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April 22, 2021

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Putting knowledge to work

Ambient Media exemplifies local effort to develop digital economy

By , Columbian Port & Economy Reporter
Published:

In 2009, Steve Cross made a smart maneuver to hang onto employment.

After seeing the “writing on the wall” of a career-devouring recession, the 35-year-old said, he launched a back-up venture: Ambient Media.

It was a freelance gig that would play to the Portland State University graduate’s design skills. Logos, wedding invitations, business cards — he’d produce them for customers.

If the economic crash eventually bounced Cross out of his career track — built largely around his experience as a real estate financial specialist — he’d always have Ambient to keep him in the game. “I don’t want a job gap on my résumé,” he recalled thinking at the time.

Fast-forward to today: Ambient, once a mere résumé-bolstering defensive move, has blossomed into a full-time passion. What’s more, Cross’ best friend and fellow Prairie High School graduate, Matt Cole, is on board as a partner in growing Ambient beyond its modest beginnings.

The two are racking up successes at what’s now a comprehensive creative agency, serving companies big and small with everything from Web design and digital and print advertising to interactive media, social media strategies and graphic design.

Since officially becoming a full-time endeavor in August 2012, Ambient has raked in roughly $250,000 in revenue. It’s also expanded from two friends with a willingness to take a risk to a staff of six working out of warmly lit office space on Main Street in downtown Vancouver.

The company’s chosen location may prove fortunate beyond the obvious benefits of working near other business owners in the city’s core. That’s because the city of Vancouver, along with other public- and private-sector partners, is leading a long-term effort to support and expand digital technology companies in Clark County.

Ambient is “exactly the kind of company that we’re talking about as part of the new digital economy here,” said Chad Eiken, the city’s director of community and economic development.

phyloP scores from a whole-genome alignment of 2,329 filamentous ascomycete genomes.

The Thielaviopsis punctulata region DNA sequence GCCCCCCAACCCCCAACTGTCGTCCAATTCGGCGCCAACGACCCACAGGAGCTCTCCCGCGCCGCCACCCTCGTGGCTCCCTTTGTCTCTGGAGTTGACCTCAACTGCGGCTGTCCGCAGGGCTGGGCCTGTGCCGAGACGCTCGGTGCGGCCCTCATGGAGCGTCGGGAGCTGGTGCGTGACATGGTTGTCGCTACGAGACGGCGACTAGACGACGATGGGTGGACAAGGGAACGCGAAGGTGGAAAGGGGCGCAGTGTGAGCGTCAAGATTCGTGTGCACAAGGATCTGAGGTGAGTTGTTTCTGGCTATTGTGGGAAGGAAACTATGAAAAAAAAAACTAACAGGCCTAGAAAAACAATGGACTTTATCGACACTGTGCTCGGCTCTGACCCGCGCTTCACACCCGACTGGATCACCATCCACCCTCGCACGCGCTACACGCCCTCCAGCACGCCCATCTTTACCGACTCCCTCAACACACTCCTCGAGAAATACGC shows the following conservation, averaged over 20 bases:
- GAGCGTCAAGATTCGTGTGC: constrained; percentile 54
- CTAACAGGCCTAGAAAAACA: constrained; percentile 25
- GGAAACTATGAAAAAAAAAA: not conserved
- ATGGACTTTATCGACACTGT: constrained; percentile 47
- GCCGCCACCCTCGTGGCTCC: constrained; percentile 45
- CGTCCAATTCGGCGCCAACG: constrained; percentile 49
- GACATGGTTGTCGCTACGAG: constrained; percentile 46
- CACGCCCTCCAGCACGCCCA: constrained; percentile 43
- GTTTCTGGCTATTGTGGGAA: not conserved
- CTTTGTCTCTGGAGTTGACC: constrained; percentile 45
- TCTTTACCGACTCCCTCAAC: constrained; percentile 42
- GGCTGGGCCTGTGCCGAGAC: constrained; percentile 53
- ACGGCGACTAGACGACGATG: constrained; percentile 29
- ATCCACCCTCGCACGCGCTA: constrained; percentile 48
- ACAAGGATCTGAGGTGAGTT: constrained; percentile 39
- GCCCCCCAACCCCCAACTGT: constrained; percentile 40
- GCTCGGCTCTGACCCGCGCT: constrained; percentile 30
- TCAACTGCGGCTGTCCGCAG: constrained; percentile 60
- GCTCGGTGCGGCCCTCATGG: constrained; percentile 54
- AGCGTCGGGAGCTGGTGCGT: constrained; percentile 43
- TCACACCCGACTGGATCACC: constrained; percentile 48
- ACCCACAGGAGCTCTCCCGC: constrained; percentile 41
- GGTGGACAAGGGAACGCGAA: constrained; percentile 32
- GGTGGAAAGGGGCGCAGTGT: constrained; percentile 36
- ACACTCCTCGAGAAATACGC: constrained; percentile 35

A big decision

Ambient’s progression to full-fledged business was never a sure thing.

Cross and Cole were pursuing full-time jobs at different organizations even as they entertained the possibility of launching their own enterprise.

They’d already decided to collaborate on projects — Cross, through Ambient, Cole by way of Cole Mediaworks, his own foray into self-employment. Cross possesses several strengths, including in sales and business development. Cole, a 35-year-old Whitworth University graduate, complements Cross with public relations, Web design and other abilities.

“We both had this overlap of design,” Cross said.

And the two enjoy an easy rapport, including a shared interest in music. “I was a band nerd,” Cross said, noting he plays the drums. “I was a choir boy,” Cole added.

Still, Cross was close to finding out whether he’d land a job at a credit union. He had a family to support. He was at a crossroads. “If they offer me this job I have to take it,” he recalled telling himself . “But if not, I’m ready to dive in headfirst with Ambient.”

He didn’t get the job offer.

He was ready to dive in with Cole.

But the day before the credit union possibility fizzled for Cross, a prospective employer that had dropped off Cole’s radar suddenly resurfaced.

The Fortune 500 company was ready to hire Cole.

He turned down the job, choosing instead to plunge into business with his friend.

Cole may have shown prudence the door when he said no to becoming part of a veteran organization and yes to joining a small firm with big ambitions.

You spend the early part of your career trying to carve out some economic security, Cole said. “You want to have that comfortable life,” he added. “You kind of feel bound by it.”

Not this time.

And his choice felt great.

Cole summed up his thoughts this way: “I’m going to do something crazy for once.”

‘No shortage of business’

Ambient’s existence may seem a little crazy.

After all, Portland looms largest in the greater metro area’s digital creative scene. Vancouver seems a river too far away. Beyond that, any newcomer is up against every digital startup and advertising conglomerate from New York and San Francisco to Austin, Texas.